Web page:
Every Monday, I'll be doing bite-sized book/magazine reviews.
One of my fears is that there'll come a year when there won't be a "best of" anthology for fantasy. In the case of David G. Hartwell & Kathryn Cramer's Year's Best Fantasy series, it successfully dodged a bullet as Tor.com is publishing the book. This is a thick anthology, with 28 stories included. Whereas in Year's Best Science Fiction SF 14 they strove for "undeniably science fiction" stories, in the introduction to this book, Hartwell & Cramer claimed that their criteria for Year's Best Fantasy 9 was a broader definition of fantasy rather than an exclusive one. In a certain sense, that's true. Take Jeffrey Ford's "Daltharee" for example: it could have fallen under the science fiction label (but not the hard science fiction sub-genre) but is included here. There are also stories that experiment with form in one way or another, such as Lisa Goldstein's "Reader's Guide", Cathernne M. Valente's "A Buyer's Guide to Maps of Antarctica", and Kij Johnson's "26 Monkeys and the Abyss". However, in terms of source material, this is clearly genre's baby. A good chunk of the fiction here come from the usual publications such as F&SF and Asimov's, as well as other popular anthologies. It does feature material from non-US publications like Myth-Understandings, Tesseracts 12, and Dreaming Again, but they're the exception and is still associated with genre fiction. Suffice to say, there's little surprise here on my part, as Year's Best Fantasy 9 isn't as esoteric as I'd want it to be.
Having said that, this is a very solid collection of short stories. Compared to 2007 where we had stories like Ted Chiang's "The Merchant and the Alchemist's Gate" or Daniel Abraham's "The Cambist and Lord Iron", I don't think there's really a story that struck me as powerful as those two, but there's a lot of guilty pleasures and well-crafted stories (from a technical standpoint) to be found here. Naomi Novik's "Araminta, or, The Wreck of the Amphidrake" was a favorite of mine in the Fast Ships, Black Sails anthology, as was Peter S. Beagle's "The Rabbi's Hobby" in Eclipse Two. In fact, there's a lot of favorites in this book, but perhaps the one I'd like to mention would be the stories that caught me off-guard and probably wouldn't be included in other "best of" anthologies (and strangely enough, they're all for F&SF).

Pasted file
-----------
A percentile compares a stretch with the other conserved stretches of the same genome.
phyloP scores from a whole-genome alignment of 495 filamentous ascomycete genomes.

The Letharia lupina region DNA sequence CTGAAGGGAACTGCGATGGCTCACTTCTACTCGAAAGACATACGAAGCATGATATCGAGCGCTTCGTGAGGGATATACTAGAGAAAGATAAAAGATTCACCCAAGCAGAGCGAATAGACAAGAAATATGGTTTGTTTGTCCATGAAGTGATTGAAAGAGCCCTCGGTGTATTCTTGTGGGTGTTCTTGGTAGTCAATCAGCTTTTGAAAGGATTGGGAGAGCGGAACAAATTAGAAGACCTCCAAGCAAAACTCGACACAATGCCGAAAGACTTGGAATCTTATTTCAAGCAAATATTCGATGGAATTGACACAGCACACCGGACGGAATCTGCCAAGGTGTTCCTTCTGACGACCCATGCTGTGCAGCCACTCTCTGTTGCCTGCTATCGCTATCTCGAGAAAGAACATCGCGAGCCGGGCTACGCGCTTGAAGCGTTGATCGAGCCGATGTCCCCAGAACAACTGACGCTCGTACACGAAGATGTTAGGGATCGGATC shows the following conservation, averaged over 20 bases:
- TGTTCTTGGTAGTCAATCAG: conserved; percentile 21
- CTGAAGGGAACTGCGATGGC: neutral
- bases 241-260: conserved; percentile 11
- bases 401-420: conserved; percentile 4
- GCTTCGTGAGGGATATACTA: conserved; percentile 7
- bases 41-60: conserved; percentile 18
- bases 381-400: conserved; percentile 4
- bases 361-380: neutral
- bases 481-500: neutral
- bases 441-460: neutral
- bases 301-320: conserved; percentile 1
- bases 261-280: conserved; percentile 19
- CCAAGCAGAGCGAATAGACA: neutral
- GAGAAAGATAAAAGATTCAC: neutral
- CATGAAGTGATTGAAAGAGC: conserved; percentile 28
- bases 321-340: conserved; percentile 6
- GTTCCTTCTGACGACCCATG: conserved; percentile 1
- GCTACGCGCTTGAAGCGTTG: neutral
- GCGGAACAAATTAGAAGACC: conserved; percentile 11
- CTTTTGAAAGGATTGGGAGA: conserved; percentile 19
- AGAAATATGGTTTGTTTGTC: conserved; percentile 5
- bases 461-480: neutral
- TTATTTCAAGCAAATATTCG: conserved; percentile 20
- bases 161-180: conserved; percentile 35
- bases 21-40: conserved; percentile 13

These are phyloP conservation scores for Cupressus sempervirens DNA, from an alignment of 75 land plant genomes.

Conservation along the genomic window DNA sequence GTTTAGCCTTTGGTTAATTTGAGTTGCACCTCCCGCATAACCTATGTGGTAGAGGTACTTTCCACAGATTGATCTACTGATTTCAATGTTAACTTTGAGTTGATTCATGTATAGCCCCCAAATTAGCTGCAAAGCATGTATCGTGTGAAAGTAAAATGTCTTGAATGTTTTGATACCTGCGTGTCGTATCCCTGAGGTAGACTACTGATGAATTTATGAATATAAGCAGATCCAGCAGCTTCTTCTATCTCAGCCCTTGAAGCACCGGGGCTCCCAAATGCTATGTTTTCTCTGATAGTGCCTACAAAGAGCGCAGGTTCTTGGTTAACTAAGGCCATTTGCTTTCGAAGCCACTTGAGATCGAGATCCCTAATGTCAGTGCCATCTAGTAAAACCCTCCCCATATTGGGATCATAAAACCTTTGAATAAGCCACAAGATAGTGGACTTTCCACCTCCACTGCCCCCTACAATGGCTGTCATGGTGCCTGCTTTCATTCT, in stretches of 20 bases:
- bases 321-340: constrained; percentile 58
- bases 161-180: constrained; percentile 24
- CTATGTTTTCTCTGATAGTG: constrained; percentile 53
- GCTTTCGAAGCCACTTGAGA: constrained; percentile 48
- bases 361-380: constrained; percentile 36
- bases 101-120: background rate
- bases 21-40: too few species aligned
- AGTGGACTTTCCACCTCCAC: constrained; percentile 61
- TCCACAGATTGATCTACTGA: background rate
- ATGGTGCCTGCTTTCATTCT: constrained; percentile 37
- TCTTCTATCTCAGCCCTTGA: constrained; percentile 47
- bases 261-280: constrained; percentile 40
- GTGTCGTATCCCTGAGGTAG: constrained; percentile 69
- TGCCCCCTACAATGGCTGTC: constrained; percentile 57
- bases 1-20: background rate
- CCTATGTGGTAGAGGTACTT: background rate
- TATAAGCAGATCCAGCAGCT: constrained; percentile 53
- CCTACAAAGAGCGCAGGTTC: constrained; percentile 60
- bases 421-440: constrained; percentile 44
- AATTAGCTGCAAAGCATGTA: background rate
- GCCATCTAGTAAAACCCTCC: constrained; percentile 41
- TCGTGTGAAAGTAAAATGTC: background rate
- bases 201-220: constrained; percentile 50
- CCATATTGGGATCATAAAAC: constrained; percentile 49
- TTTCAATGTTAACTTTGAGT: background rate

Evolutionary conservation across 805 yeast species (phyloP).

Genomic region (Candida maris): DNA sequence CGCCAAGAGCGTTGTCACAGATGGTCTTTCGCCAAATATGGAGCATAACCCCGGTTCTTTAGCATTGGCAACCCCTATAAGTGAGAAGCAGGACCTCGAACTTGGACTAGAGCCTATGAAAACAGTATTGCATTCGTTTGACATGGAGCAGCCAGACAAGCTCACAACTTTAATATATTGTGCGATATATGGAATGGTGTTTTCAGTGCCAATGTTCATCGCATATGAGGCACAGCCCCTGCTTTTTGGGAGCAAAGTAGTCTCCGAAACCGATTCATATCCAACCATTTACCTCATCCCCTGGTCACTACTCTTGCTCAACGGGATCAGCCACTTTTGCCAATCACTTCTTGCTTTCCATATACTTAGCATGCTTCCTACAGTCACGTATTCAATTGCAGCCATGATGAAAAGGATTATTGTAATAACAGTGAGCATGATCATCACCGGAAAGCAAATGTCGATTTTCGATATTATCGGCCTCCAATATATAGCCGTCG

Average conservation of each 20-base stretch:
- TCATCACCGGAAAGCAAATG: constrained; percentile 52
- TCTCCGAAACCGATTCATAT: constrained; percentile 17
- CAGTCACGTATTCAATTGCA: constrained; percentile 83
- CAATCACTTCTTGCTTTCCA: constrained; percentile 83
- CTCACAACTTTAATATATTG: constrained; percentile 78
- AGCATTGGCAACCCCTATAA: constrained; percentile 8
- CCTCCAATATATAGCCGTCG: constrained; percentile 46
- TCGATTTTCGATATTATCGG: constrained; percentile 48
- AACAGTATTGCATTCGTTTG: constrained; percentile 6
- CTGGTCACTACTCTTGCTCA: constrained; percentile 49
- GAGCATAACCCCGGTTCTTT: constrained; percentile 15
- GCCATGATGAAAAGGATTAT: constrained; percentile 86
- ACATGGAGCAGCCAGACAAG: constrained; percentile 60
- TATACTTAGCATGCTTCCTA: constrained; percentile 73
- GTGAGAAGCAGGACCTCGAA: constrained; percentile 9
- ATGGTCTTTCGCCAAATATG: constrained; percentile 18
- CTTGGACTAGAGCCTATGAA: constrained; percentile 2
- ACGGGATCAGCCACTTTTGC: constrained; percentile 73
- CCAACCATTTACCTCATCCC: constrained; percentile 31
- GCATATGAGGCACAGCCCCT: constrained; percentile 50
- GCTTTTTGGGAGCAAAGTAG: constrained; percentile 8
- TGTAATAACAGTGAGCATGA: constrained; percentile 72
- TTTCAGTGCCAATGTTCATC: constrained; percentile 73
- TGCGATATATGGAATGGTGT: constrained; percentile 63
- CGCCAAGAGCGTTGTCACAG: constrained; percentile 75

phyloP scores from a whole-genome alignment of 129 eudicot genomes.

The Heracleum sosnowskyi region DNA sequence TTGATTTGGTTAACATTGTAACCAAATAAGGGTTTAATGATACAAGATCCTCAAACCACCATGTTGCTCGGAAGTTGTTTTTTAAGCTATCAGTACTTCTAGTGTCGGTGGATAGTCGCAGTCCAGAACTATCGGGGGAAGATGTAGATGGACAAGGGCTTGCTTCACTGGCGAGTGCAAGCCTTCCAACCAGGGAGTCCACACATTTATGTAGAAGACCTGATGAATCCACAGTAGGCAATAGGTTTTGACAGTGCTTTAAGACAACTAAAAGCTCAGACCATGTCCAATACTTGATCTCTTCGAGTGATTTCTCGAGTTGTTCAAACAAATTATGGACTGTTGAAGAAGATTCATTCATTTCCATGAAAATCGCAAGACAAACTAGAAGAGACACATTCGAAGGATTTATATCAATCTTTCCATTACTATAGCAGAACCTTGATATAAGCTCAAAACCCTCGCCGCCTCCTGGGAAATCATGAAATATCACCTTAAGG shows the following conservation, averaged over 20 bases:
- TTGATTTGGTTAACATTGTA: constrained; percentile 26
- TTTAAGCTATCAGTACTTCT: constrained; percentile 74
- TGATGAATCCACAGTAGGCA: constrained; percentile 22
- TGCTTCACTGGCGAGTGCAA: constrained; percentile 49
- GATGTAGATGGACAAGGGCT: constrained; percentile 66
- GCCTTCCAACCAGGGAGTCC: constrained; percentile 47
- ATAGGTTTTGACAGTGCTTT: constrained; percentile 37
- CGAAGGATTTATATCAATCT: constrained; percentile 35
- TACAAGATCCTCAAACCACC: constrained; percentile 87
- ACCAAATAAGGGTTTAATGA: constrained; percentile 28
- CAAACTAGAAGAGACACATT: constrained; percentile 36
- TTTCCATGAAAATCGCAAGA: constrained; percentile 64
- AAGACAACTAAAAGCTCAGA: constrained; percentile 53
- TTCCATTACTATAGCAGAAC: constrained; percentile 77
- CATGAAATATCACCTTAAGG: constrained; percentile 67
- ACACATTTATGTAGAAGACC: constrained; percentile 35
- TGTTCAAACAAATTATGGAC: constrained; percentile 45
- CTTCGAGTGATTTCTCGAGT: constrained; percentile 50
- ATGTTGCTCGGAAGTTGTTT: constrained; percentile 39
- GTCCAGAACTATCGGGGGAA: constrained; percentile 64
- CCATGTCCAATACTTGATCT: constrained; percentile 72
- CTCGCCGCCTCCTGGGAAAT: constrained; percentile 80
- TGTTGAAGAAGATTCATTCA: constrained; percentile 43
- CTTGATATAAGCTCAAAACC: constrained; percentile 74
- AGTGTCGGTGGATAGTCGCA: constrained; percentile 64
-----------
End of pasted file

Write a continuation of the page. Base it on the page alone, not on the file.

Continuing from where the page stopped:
Al Michaud's "The Salting and Canning of Benevolence D." features a mish-mash of several laudable elements, from a faithful tone and consistent dialogue, to the inclusion of ghost story and alternate history elements. While the technique is praise-worthy, especially the combination of genres, Michaud maintains the fun factor and humor until the very last line.
Debra Doyle & James D. Macdonald's "Philologos; or, A Murder in Bistrita" won't win literary awards but it's an exciting romp that subverts the reader's expectations in key beats. There's lots of familiar tropes here, from mystery to the vampire, but the tandem of Doyle and Macdonald makes them appear fresh.
James Stoddard's "The First Editions" is another fun read by the time you approach the end of the book. What seems like a simple and predictable story evolves into a complex drama with lots of metaphorical innuendo.
While the overall story selection is a bit conservative, there's no denying that a lot of the stories included are great reads. The expanded page count gives the editors a bit more leeway but I wish some of those additional slots could have been devoted to pieces that wouldn't ordinarily fall under the genre reader's radar. That doesn't make this a bad anthology, mind you, and in fact I recommend readers to get a hold of this book, but the story selection is a bit too predictable.